Friday’s Data Weighing on Gold, Silver

April 1st, 2016 by

non-farm-payrollsThe precious metals market took a hit on Friday after a better-than-expected nonfarm payrolls report. The NFP showed that the economy added 215,000 jobs during March.

At the same time, however, the unemployment rate ticked up 0.1% to 5.0%. This was largely disregarded because the labor participation rate hit a 2-year high. Average hourly earnings also ticked up 0.3% after posting -0.1% during February.

According to analysis by Econoday, “Payrolls by industries show further big gains for trade & transportation, construction and also retail. Professional & business services are also strong suggesting that employers have plenty of jobs to fill. Manufacturing, however, is once again down.”

While this morning’s NFP was the data the markets were most focused on (and it was released early in the morning), there is a slew of other economic data in the U.S. and abroad that could have an impact on trading to end the week.

precious-metalsAs a result of the NFP, spot gold slid about 1.25% while silver fell more than twice as far, proportionally, losing 2.7%. This translated into the gold price shedding $15 to about $1,215/oz and silver giving up over 40ยข to trade just above $15/oz.

More Data to Come

In the U.S., Friday morning also saw the release of the PMI Manufacturing index, the ISM Manufacturing index, the consumer sentiment index, and construction spending for February. (The rest of the data relates to March.)

First, it’s worth taking a look at the important international economic data that was announced in the early hours of the morning.

Most of Europe’s major economies released their Purchasing Manager’s Manufacturing index (PMI) data on Friday. France and the United Kingdom saw sluggish manufacturing activity during March, and the first quarter generally. In contrast, Germany and the Eurozone as a whole both saw a modest uptick in manufacturing. Nonetheless, these PMI signals are still taken as disappointing indicators of sluggish growth.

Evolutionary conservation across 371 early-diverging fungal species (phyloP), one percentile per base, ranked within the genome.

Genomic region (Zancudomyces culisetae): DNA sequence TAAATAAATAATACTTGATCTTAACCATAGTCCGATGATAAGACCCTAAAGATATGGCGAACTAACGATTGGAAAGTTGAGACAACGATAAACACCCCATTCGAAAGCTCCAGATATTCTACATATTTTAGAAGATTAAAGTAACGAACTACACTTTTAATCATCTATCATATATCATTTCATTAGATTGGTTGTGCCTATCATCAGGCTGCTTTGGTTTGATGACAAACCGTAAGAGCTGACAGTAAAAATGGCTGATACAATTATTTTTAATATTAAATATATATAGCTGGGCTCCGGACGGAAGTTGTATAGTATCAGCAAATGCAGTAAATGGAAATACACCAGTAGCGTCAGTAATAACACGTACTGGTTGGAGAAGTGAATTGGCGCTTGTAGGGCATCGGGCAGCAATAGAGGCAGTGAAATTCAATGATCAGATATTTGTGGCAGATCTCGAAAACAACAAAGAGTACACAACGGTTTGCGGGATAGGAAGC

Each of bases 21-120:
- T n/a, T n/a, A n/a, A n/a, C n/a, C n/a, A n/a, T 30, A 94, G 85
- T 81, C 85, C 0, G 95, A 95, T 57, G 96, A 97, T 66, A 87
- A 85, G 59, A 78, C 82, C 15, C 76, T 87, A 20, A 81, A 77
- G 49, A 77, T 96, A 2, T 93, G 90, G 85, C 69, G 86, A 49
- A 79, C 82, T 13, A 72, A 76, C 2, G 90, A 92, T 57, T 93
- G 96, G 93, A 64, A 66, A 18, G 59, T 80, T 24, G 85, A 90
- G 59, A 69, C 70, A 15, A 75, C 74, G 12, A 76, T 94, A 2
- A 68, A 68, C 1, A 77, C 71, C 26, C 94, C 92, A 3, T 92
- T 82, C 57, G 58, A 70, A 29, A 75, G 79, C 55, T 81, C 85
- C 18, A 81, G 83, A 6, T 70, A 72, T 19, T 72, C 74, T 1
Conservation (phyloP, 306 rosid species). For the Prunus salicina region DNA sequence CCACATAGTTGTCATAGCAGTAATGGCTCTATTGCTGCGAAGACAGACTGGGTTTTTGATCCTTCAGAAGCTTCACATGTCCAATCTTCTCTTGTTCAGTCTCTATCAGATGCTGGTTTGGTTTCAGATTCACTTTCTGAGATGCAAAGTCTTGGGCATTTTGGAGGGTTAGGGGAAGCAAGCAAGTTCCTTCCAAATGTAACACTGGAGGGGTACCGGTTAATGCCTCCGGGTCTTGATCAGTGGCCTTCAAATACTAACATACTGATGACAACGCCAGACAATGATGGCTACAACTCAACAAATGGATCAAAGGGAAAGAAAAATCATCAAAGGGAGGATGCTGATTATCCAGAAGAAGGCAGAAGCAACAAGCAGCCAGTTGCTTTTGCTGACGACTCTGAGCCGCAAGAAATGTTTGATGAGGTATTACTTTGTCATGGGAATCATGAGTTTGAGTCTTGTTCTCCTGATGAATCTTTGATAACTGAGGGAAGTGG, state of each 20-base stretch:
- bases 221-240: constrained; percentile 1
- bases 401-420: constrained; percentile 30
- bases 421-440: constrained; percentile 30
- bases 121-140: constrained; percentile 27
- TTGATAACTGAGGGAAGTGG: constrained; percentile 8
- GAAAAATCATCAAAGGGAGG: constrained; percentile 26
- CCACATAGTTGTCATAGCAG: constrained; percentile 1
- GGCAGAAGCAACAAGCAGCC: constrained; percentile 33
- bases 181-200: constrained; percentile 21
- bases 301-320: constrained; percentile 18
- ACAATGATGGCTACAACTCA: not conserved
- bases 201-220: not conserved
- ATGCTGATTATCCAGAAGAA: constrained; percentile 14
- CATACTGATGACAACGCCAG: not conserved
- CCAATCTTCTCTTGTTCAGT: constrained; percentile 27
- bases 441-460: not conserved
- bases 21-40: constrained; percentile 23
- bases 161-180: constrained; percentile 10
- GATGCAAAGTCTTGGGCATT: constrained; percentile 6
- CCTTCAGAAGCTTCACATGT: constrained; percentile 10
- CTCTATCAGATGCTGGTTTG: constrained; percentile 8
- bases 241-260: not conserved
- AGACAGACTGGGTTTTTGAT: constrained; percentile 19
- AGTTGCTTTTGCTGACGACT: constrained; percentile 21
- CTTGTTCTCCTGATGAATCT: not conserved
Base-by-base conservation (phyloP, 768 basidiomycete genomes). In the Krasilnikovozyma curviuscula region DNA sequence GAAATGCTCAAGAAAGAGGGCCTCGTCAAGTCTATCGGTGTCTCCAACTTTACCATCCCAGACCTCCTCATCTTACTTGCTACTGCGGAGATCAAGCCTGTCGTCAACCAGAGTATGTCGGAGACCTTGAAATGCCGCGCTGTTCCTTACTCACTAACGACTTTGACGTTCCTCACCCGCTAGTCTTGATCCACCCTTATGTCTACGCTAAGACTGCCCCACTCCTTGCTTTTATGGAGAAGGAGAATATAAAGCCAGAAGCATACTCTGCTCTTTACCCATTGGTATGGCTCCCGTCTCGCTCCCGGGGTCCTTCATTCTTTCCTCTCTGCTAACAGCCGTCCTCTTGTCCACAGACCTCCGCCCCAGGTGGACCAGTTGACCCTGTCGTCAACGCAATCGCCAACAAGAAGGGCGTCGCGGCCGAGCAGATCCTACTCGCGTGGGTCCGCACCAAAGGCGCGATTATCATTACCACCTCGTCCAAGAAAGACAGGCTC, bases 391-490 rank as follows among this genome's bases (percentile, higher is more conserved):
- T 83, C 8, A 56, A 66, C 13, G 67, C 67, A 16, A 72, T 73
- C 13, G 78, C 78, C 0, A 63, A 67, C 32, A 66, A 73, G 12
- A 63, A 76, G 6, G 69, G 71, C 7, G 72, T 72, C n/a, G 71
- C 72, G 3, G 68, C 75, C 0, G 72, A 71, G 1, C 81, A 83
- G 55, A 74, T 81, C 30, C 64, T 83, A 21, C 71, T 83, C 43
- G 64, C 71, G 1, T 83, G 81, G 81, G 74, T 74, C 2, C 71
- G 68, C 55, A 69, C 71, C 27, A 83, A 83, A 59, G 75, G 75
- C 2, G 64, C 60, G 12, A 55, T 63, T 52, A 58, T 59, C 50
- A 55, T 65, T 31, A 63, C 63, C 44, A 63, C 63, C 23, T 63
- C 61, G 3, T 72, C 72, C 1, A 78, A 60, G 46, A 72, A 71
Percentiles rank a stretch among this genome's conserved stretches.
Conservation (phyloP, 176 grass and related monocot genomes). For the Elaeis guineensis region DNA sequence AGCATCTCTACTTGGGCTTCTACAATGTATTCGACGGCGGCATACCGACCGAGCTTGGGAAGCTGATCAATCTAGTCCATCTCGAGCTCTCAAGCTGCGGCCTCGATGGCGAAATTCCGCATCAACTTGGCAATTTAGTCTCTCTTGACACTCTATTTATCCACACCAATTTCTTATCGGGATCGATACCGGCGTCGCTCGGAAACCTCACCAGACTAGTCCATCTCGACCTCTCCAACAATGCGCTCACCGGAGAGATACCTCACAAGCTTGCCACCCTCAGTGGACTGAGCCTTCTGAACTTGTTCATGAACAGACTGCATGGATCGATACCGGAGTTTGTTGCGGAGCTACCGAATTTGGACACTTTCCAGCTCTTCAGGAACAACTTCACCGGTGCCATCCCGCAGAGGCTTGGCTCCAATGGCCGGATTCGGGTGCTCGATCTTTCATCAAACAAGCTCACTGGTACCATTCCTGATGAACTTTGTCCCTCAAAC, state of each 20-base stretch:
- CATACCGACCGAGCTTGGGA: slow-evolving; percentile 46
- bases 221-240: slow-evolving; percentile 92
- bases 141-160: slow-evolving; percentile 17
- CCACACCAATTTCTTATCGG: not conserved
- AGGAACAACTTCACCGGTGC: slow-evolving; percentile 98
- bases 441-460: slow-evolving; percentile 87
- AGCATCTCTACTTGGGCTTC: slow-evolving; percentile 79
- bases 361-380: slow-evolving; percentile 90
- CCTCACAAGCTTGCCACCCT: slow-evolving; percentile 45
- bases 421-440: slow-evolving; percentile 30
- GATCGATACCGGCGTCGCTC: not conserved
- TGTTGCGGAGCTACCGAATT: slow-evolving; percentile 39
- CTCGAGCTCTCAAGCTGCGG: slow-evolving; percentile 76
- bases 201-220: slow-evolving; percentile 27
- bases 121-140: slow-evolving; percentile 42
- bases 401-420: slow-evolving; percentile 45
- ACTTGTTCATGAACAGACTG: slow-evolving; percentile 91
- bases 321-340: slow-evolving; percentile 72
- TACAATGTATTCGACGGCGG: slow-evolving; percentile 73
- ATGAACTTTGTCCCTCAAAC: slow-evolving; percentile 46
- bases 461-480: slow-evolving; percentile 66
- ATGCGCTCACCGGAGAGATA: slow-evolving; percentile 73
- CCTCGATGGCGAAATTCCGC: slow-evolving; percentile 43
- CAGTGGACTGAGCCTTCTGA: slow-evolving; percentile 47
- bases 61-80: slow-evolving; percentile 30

Meanwhile, the house price information (HPI) report in the U.K. showed that the country’s housing market remains pretty robust.

As the U.S. data came out in the morning, there was marginal growth in manufacturing as measured by the PMI. The ISM Manufacturing index was more encouraging, showing a rise in new orders. Consumer sentiment was mostly flat at 91.0, remaining in line with expectations. Construction spending fell 0.5% from the previous month, at the bottom of analysts’ consensus range of expected numbers. Spending on construction is still up more than 10% year-on-year, though.

Impact on Precious Metals

interest ratesEven though the economic data didn’t help out the dollar very much, it still weighed on the precious metals. Many are taking the NFP report and the related data as reason enough for the Fed to pivot toward a hawkish stance on raising interest rates again. When Janet Yellen signaled that the central bank was prepared to accommodate the markets (a dovish stance), the precious metal prices surged. The situation remains up in the air. Yet each possible indication that rates may rise is taken as a bad sign for the precious metals market.

Friday’s data alone has robbed the momentum of gold futures, as the June contract declined by 1.65% around 10:30 am EST. It should be telling, however, that sluggish performance is consistently being taken as a positive sign. In the long run, gold and silver are still the best possible hedge against a sharp downturn in stocks and the broader economy.

 

The opinions and forecasts herein are provided solely for informational purposes, and should not be used or construed as an offer, solicitation, or recommendation to buy or sell any product.